Babies who are born early and small are five times as likely as normal infants to develop autism, according to a two-decade-long US study released Monday.
Premature babies have long been known to risk a host of health problems and cognitive delays, but the study in the journal Pediatrics is the first to establish a link between low birth weight and autism.
US researchers tracked 862 children from birth to young adulthood. Those in the study were born between 1984 and 1987 in three counties in New Jersey.
The children weighed between 500 and 2,000 grams (1.1 to 4.4 pounds) at birth.
Over time, five percent of the low-birth weight babies were diagnosed with autism, compared to the one percent prevalence in the general population.
"As survival of the smallest and most immature babies improves, impaired survivors represent an increasing public health challenge," said lead author Jennifer Pinto-Martin, director of the Center for Autism and Developmental Disabilities Research and Epidemiology at the University of Pennsylvania School of Nursing.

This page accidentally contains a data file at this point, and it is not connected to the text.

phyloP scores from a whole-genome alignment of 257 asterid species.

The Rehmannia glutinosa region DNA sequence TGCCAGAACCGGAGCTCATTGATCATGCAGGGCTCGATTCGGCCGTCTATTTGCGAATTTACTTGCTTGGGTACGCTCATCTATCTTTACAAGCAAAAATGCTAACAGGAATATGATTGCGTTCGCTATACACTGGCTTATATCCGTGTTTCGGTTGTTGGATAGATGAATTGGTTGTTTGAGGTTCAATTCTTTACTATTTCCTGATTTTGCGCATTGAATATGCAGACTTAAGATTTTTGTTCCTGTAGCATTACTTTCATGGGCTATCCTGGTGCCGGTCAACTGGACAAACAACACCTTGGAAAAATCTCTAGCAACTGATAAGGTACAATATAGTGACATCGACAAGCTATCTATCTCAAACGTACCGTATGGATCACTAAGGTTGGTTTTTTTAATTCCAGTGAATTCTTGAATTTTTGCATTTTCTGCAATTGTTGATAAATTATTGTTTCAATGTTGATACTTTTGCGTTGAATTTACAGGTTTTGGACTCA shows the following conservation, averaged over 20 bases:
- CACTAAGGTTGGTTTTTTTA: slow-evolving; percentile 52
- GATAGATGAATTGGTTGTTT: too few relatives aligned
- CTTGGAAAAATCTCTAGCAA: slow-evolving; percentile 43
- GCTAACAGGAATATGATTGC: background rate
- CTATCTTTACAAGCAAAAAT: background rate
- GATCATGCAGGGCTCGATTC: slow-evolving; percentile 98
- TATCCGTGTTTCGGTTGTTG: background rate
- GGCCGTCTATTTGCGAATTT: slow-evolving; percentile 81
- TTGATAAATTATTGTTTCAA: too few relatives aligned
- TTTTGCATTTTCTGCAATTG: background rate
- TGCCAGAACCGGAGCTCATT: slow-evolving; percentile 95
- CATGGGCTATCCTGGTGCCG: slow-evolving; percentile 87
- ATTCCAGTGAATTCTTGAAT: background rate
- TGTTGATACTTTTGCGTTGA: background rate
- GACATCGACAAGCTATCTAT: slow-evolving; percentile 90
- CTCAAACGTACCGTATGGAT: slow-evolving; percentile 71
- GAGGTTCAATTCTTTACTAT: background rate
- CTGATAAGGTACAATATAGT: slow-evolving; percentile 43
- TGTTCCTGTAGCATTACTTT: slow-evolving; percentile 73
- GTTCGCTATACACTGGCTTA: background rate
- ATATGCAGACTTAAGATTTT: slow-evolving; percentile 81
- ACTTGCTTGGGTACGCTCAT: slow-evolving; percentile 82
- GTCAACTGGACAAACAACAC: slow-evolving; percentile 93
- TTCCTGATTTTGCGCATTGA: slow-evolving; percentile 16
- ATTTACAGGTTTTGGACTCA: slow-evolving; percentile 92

"Cognitive problems in these children may mask underlying autism," she added, urging parents to get their child tested if they suspect autism spectrum disorder.
"Early intervention improves long-term outcome and can help these children both at school and at home."
Autism is the term for an array of conditions ranging from poor social interaction to repetitive behaviors and entrenched silence. The condition is rare, predominantly affecting boys, and its causes are fiercely debated.
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